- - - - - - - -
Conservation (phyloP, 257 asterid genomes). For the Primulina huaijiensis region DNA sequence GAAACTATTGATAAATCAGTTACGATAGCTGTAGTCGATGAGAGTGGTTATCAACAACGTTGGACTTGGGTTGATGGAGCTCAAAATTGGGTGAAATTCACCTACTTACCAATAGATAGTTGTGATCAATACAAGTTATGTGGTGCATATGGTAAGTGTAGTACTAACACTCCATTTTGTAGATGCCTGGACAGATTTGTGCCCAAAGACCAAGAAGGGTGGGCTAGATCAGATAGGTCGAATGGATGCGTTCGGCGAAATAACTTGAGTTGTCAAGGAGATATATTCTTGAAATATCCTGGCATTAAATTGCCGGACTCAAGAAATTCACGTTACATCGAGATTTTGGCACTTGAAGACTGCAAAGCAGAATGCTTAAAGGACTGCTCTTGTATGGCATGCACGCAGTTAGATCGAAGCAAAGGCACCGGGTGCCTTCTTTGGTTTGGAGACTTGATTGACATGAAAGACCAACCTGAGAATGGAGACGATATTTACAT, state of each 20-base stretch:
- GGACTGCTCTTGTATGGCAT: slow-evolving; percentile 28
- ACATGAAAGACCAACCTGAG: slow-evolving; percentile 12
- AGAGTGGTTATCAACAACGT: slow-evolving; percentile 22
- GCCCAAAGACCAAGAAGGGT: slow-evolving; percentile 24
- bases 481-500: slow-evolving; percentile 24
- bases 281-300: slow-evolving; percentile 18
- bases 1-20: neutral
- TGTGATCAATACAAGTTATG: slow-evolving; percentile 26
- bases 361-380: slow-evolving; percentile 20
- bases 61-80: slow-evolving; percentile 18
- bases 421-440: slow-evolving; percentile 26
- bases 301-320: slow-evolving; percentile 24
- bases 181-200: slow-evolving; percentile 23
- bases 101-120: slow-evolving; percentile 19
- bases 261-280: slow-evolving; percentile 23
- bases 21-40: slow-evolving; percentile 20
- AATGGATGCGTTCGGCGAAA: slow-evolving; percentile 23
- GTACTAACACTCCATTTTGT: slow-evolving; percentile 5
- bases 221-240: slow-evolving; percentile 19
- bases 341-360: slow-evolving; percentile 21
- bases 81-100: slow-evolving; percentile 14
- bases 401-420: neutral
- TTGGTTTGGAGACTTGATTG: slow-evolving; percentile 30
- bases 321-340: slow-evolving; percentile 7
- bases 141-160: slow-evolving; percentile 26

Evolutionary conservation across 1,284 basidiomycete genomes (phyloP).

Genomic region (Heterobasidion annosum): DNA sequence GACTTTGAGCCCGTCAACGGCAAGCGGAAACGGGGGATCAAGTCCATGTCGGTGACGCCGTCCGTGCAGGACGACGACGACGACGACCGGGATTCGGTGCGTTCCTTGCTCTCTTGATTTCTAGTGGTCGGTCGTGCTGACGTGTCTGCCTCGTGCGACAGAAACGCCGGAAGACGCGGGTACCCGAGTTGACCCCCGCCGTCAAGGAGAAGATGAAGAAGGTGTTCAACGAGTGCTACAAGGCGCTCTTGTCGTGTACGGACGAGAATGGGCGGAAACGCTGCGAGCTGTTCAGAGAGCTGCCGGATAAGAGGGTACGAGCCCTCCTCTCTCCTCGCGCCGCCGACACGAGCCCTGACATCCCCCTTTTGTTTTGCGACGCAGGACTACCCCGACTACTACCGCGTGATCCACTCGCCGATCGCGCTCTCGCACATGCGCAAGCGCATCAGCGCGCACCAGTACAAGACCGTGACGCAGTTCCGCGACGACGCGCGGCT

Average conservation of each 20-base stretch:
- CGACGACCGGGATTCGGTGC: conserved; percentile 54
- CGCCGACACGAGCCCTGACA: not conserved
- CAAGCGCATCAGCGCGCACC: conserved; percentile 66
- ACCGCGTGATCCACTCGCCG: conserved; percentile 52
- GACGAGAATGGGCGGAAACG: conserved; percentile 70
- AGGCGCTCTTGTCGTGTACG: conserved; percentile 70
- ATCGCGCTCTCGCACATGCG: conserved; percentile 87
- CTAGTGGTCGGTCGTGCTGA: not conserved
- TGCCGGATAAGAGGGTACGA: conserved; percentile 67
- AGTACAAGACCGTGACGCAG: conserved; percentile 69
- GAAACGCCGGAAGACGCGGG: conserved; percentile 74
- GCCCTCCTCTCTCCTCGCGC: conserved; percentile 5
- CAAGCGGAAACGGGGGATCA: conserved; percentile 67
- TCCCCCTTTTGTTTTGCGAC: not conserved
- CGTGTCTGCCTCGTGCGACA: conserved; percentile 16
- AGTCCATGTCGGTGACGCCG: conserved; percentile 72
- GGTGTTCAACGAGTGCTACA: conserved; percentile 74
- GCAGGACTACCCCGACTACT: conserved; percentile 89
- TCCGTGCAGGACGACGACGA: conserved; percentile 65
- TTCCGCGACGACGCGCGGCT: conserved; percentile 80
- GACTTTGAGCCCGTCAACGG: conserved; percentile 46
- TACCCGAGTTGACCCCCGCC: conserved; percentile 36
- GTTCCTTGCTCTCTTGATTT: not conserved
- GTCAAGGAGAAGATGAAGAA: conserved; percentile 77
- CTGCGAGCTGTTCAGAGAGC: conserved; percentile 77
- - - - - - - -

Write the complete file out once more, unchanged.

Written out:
Conservation (phyloP, 257 asterid genomes). For the Primulina huaijiensis region DNA sequence GAAACTATTGATAAATCAGTTACGATAGCTGTAGTCGATGAGAGTGGTTATCAACAACGTTGGACTTGGGTTGATGGAGCTCAAAATTGGGTGAAATTCACCTACTTACCAATAGATAGTTGTGATCAATACAAGTTATGTGGTGCATATGGTAAGTGTAGTACTAACACTCCATTTTGTAGATGCCTGGACAGATTTGTGCCCAAAGACCAAGAAGGGTGGGCTAGATCAGATAGGTCGAATGGATGCGTTCGGCGAAATAACTTGAGTTGTCAAGGAGATATATTCTTGAAATATCCTGGCATTAAATTGCCGGACTCAAGAAATTCACGTTACATCGAGATTTTGGCACTTGAAGACTGCAAAGCAGAATGCTTAAAGGACTGCTCTTGTATGGCATGCACGCAGTTAGATCGAAGCAAAGGCACCGGGTGCCTTCTTTGGTTTGGAGACTTGATTGACATGAAAGACCAACCTGAGAATGGAGACGATATTTACAT, state of each 20-base stretch:
- GGACTGCTCTTGTATGGCAT: slow-evolving; percentile 28
- ACATGAAAGACCAACCTGAG: slow-evolving; percentile 12
- AGAGTGGTTATCAACAACGT: slow-evolving; percentile 22
- GCCCAAAGACCAAGAAGGGT: slow-evolving; percentile 24
- bases 481-500: slow-evolving; percentile 24
- bases 281-300: slow-evolving; percentile 18
- bases 1-20: neutral
- TGTGATCAATACAAGTTATG: slow-evolving; percentile 26
- bases 361-380: slow-evolving; percentile 20
- bases 61-80: slow-evolving; percentile 18
- bases 421-440: slow-evolving; percentile 26
- bases 301-320: slow-evolving; percentile 24
- bases 181-200: slow-evolving; percentile 23
- bases 101-120: slow-evolving; percentile 19
- bases 261-280: slow-evolving; percentile 23
- bases 21-40: slow-evolving; percentile 20
- AATGGATGCGTTCGGCGAAA: slow-evolving; percentile 23
- GTACTAACACTCCATTTTGT: slow-evolving; percentile 5
- bases 221-240: slow-evolving; percentile 19
- bases 341-360: slow-evolving; percentile 21
- bases 81-100: slow-evolving; percentile 14
- bases 401-420: neutral
- TTGGTTTGGAGACTTGATTG: slow-evolving; percentile 30
- bases 321-340: slow-evolving; percentile 7
- bases 141-160: slow-evolving; percentile 26

Evolutionary conservation across 1,284 basidiomycete genomes (phyloP).

Genomic region (Heterobasidion annosum): DNA sequence GACTTTGAGCCCGTCAACGGCAAGCGGAAACGGGGGATCAAGTCCATGTCGGTGACGCCGTCCGTGCAGGACGACGACGACGACGACCGGGATTCGGTGCGTTCCTTGCTCTCTTGATTTCTAGTGGTCGGTCGTGCTGACGTGTCTGCCTCGTGCGACAGAAACGCCGGAAGACGCGGGTACCCGAGTTGACCCCCGCCGTCAAGGAGAAGATGAAGAAGGTGTTCAACGAGTGCTACAAGGCGCTCTTGTCGTGTACGGACGAGAATGGGCGGAAACGCTGCGAGCTGTTCAGAGAGCTGCCGGATAAGAGGGTACGAGCCCTCCTCTCTCCTCGCGCCGCCGACACGAGCCCTGACATCCCCCTTTTGTTTTGCGACGCAGGACTACCCCGACTACTACCGCGTGATCCACTCGCCGATCGCGCTCTCGCACATGCGCAAGCGCATCAGCGCGCACCAGTACAAGACCGTGACGCAGTTCCGCGACGACGCGCGGCT

Average conservation of each 20-base stretch:
- CGACGACCGGGATTCGGTGC: conserved; percentile 54
- CGCCGACACGAGCCCTGACA: not conserved
- CAAGCGCATCAGCGCGCACC: conserved; percentile 66
- ACCGCGTGATCCACTCGCCG: conserved; percentile 52
- GACGAGAATGGGCGGAAACG: conserved; percentile 70
- AGGCGCTCTTGTCGTGTACG: conserved; percentile 70
- ATCGCGCTCTCGCACATGCG: conserved; percentile 87
- CTAGTGGTCGGTCGTGCTGA: not conserved
- TGCCGGATAAGAGGGTACGA: conserved; percentile 67
- AGTACAAGACCGTGACGCAG: conserved; percentile 69
- GAAACGCCGGAAGACGCGGG: conserved; percentile 74
- GCCCTCCTCTCTCCTCGCGC: conserved; percentile 5
- CAAGCGGAAACGGGGGATCA: conserved; percentile 67
- TCCCCCTTTTGTTTTGCGAC: not conserved
- CGTGTCTGCCTCGTGCGACA: conserved; percentile 16
- AGTCCATGTCGGTGACGCCG: conserved; percentile 72
- GGTGTTCAACGAGTGCTACA: conserved; percentile 74
- GCAGGACTACCCCGACTACT: conserved; percentile 89
- TCCGTGCAGGACGACGACGA: conserved; percentile 65
- TTCCGCGACGACGCGCGGCT: conserved; percentile 80
- GACTTTGAGCCCGTCAACGG: conserved; percentile 46
- TACCCGAGTTGACCCCCGCC: conserved; percentile 36
- GTTCCTTGCTCTCTTGATTT: not conserved
- GTCAAGGAGAAGATGAAGAA: conserved; percentile 77
- CTGCGAGCTGTTCAGAGAGC: conserved; percentile 77